Posted by Rose
on June 13, 2000 at 00:00:23:
In Reply to: Depresion during withdrawl? posted by Bill on April 10, 2000 at 14:33:52:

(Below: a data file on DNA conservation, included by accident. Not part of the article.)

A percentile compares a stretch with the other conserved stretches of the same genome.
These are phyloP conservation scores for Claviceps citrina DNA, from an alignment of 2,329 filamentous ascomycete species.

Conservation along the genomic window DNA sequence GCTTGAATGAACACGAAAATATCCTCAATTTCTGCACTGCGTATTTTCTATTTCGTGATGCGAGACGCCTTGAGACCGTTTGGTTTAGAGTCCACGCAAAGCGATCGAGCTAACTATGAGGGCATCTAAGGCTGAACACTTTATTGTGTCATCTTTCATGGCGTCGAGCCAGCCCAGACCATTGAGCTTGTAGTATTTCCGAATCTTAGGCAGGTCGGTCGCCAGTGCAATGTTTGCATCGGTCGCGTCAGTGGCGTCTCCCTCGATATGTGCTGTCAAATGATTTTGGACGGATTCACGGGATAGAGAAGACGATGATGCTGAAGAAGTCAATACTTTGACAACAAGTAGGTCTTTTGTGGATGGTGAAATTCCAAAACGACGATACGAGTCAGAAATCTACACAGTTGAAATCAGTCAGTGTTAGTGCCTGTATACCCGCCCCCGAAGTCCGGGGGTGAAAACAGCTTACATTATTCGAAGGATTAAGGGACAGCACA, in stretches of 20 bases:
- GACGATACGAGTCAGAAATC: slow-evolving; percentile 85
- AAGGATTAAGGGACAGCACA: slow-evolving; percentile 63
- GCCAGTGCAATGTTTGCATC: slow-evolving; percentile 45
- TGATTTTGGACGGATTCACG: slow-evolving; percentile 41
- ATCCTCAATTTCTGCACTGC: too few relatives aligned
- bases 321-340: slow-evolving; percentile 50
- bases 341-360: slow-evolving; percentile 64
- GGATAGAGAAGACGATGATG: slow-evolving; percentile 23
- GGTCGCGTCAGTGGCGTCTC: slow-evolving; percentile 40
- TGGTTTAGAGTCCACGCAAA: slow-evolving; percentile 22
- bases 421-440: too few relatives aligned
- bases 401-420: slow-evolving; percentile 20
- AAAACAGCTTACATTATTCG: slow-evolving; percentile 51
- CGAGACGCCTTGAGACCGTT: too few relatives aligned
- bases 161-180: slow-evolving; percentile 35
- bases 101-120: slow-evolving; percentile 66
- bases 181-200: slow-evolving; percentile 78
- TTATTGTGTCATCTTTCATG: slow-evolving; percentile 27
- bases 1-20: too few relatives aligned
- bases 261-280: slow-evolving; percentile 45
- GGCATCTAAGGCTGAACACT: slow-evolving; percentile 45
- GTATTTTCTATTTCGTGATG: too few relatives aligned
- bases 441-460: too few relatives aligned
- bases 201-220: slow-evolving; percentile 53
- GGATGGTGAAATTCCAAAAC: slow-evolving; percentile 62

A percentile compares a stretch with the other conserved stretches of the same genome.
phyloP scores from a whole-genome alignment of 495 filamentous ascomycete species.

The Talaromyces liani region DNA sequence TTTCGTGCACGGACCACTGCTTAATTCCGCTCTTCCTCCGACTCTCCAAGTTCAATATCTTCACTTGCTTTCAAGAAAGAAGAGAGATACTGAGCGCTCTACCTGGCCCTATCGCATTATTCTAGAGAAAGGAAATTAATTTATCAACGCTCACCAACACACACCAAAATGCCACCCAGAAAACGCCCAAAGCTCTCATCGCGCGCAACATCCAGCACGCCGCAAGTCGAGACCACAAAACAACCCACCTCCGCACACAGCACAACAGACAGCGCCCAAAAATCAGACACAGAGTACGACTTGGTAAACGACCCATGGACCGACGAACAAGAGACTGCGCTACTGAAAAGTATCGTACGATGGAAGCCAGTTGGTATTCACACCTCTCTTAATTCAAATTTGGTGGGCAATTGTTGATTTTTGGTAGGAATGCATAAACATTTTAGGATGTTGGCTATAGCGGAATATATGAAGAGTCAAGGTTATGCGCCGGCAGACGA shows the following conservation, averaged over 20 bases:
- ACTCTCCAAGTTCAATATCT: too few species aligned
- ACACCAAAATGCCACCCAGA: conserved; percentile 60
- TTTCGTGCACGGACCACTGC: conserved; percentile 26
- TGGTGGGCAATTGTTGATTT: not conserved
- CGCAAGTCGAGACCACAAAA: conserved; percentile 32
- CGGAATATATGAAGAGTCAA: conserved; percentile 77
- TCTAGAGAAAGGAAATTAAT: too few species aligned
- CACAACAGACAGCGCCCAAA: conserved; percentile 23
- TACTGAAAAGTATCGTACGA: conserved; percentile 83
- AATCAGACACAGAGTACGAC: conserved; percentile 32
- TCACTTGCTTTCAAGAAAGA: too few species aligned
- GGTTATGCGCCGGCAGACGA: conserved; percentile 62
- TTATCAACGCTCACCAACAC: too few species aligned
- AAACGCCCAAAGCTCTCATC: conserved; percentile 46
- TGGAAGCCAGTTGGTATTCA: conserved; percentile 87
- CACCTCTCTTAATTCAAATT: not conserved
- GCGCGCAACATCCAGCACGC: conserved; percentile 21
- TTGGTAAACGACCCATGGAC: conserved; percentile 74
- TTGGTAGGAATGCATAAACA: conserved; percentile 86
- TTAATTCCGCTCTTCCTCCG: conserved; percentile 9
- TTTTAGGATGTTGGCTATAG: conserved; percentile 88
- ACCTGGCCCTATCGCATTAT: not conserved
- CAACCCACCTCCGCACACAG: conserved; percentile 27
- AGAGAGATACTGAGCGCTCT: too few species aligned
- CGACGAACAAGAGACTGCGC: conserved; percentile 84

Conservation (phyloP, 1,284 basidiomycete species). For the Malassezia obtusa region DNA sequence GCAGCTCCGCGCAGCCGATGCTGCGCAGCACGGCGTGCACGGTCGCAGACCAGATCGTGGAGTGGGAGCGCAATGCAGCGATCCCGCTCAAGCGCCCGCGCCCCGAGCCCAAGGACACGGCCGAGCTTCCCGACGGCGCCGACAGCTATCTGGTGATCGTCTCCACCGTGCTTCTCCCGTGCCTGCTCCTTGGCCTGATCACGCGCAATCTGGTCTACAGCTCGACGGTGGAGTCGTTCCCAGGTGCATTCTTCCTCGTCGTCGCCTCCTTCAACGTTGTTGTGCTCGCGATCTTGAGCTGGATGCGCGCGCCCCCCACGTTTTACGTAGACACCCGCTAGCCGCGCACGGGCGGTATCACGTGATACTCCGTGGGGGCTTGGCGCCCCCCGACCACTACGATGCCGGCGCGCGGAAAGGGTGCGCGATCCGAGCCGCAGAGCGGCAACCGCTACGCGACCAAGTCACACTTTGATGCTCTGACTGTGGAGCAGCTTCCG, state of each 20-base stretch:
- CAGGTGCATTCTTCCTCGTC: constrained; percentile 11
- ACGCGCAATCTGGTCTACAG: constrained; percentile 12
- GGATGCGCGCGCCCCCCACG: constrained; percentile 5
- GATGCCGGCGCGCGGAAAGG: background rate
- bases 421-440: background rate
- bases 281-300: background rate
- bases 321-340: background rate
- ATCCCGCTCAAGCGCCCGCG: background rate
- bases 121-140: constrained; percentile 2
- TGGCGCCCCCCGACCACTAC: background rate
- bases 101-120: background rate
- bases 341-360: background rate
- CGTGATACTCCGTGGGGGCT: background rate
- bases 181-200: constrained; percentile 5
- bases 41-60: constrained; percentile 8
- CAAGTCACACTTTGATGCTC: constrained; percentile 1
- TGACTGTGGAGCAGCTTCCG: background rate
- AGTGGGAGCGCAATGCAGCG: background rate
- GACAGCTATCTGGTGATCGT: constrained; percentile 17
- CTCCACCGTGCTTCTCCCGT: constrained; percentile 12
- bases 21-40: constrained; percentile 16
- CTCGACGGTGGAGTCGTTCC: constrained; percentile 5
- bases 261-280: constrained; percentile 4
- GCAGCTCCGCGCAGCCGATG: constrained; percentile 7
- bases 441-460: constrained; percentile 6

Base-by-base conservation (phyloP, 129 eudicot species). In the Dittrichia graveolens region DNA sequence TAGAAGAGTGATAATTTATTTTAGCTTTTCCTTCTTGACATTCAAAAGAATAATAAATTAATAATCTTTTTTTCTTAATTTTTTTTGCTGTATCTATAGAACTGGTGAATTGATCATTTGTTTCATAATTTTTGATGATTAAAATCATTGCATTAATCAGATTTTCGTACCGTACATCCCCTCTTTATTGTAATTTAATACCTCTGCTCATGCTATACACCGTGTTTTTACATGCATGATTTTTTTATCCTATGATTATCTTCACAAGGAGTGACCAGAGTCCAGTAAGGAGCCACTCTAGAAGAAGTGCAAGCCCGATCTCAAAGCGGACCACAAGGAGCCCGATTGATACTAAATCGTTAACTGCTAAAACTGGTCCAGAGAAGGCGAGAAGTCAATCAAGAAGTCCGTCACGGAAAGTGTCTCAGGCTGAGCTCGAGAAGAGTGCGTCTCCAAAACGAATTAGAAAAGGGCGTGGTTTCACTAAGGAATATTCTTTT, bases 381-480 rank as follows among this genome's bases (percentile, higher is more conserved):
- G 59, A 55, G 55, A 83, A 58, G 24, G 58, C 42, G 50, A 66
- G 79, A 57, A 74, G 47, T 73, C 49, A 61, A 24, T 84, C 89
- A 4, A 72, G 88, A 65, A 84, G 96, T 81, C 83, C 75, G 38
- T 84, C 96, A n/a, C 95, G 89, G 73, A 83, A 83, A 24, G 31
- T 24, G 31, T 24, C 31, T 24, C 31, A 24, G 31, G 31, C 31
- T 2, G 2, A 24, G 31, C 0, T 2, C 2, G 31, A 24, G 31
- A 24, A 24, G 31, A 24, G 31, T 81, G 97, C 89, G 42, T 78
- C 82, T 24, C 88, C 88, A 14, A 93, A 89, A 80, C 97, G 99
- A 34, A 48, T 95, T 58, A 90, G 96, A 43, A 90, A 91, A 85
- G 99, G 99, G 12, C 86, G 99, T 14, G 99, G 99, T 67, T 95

Yes, the depression is part of the process the body is going through to reorient itself. With newer antidepressants, you will begin to experience benefits in 2 weeks with full benefits being maximized at 6 weeks. Zoloft has sedative properties to it and may aid in some of the "creepy" feelings you are getting as a result of the withdrawal. Your habit was pretty significant. It will take the body time to adjust. You may find relief with two other substances. Chocolate works on the opiate receptors in the brain and may ease some of your anxiety. In addition, orgasm will also react with the opiate receptors,,,giving you immediate relief, although short acting. Sustained exerecise will result in your body giving off its own narcotics (endorphins) You must walk at least 3 miles to get these benefits. When you feel as if you can't continue to walk,,,keep going, it will soon become effortless and you'll realize what is meant by a runners high. Drink LOTS of fluid, exercise as much as possible, and pamper yourself. Warm baths are great for easing the creepy crawly skin of withdrawal. Did you consider tapering off your meds? I'm just curious. Anyway, good luck to you and my prayers are with you. I would recommend that you find a Psychologist to start treating you. She/he will help you manage the psychological addiction you'll be fighting for quite some time as well as help in identifying why you needed the pills in the first place. Psychologists have as much training as an M.D. The difference is that the M.D. is an expert on the physical body while the PhD is an expert on the human condition. There is NO comparing a psychologist with a master's level counselor. Go ahead and find a Psychologist who specializes in cognitive behavioral therapy. your life will be changed forever.